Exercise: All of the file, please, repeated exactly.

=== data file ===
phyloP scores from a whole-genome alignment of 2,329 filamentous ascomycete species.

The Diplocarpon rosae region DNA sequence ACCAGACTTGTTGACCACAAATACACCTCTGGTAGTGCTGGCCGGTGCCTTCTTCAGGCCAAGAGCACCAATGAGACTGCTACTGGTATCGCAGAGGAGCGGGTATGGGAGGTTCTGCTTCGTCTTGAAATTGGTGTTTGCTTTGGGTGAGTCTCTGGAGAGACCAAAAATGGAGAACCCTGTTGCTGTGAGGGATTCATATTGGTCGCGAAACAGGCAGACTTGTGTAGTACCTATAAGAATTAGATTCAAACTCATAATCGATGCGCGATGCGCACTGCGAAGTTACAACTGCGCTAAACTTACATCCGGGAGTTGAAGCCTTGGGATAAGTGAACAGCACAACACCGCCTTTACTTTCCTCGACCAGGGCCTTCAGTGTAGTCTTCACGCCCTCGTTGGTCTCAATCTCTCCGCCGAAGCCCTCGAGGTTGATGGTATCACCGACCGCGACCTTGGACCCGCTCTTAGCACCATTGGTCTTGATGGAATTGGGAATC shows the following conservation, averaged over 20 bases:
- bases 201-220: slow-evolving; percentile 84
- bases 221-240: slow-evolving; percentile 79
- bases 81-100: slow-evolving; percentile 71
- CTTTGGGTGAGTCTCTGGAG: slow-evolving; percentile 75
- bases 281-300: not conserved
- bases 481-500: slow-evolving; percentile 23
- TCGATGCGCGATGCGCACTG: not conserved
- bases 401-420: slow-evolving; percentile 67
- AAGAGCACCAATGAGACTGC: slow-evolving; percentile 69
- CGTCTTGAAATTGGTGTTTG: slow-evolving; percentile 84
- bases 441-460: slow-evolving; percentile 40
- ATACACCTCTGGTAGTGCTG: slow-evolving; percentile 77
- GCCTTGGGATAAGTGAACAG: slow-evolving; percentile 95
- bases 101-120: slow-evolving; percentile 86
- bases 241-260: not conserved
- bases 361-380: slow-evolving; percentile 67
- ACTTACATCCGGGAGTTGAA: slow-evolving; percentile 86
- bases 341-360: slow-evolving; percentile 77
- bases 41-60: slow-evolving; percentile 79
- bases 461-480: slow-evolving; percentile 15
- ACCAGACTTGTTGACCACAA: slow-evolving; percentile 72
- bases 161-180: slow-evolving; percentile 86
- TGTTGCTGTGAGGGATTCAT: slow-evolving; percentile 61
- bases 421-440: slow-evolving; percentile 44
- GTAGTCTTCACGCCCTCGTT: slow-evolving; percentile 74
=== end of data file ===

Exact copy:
phyloP scores from a whole-genome alignment of 2,329 filamentous ascomycete species.

The Diplocarpon rosae region DNA sequence ACCAGACTTGTTGACCACAAATACACCTCTGGTAGTGCTGGCCGGTGCCTTCTTCAGGCCAAGAGCACCAATGAGACTGCTACTGGTATCGCAGAGGAGCGGGTATGGGAGGTTCTGCTTCGTCTTGAAATTGGTGTTTGCTTTGGGTGAGTCTCTGGAGAGACCAAAAATGGAGAACCCTGTTGCTGTGAGGGATTCATATTGGTCGCGAAACAGGCAGACTTGTGTAGTACCTATAAGAATTAGATTCAAACTCATAATCGATGCGCGATGCGCACTGCGAAGTTACAACTGCGCTAAACTTACATCCGGGAGTTGAAGCCTTGGGATAAGTGAACAGCACAACACCGCCTTTACTTTCCTCGACCAGGGCCTTCAGTGTAGTCTTCACGCCCTCGTTGGTCTCAATCTCTCCGCCGAAGCCCTCGAGGTTGATGGTATCACCGACCGCGACCTTGGACCCGCTCTTAGCACCATTGGTCTTGATGGAATTGGGAATC shows the following conservation, averaged over 20 bases:
- bases 201-220: slow-evolving; percentile 84
- bases 221-240: slow-evolving; percentile 79
- bases 81-100: slow-evolving; percentile 71
- CTTTGGGTGAGTCTCTGGAG: slow-evolving; percentile 75
- bases 281-300: not conserved
- bases 481-500: slow-evolving; percentile 23
- TCGATGCGCGATGCGCACTG: not conserved
- bases 401-420: slow-evolving; percentile 67
- AAGAGCACCAATGAGACTGC: slow-evolving; percentile 69
- CGTCTTGAAATTGGTGTTTG: slow-evolving; percentile 84
- bases 441-460: slow-evolving; percentile 40
- ATACACCTCTGGTAGTGCTG: slow-evolving; percentile 77
- GCCTTGGGATAAGTGAACAG: slow-evolving; percentile 95
- bases 101-120: slow-evolving; percentile 86
- bases 241-260: not conserved
- bases 361-380: slow-evolving; percentile 67
- ACTTACATCCGGGAGTTGAA: slow-evolving; percentile 86
- bases 341-360: slow-evolving; percentile 77
- bases 41-60: slow-evolving; percentile 79
- bases 461-480: slow-evolving; percentile 15
- ACCAGACTTGTTGACCACAA: slow-evolving; percentile 72
- bases 161-180: slow-evolving; percentile 86
- TGTTGCTGTGAGGGATTCAT: slow-evolving; percentile 61
- bases 421-440: slow-evolving; percentile 44
- GTAGTCTTCACGCCCTCGTT: slow-evolving; percentile 74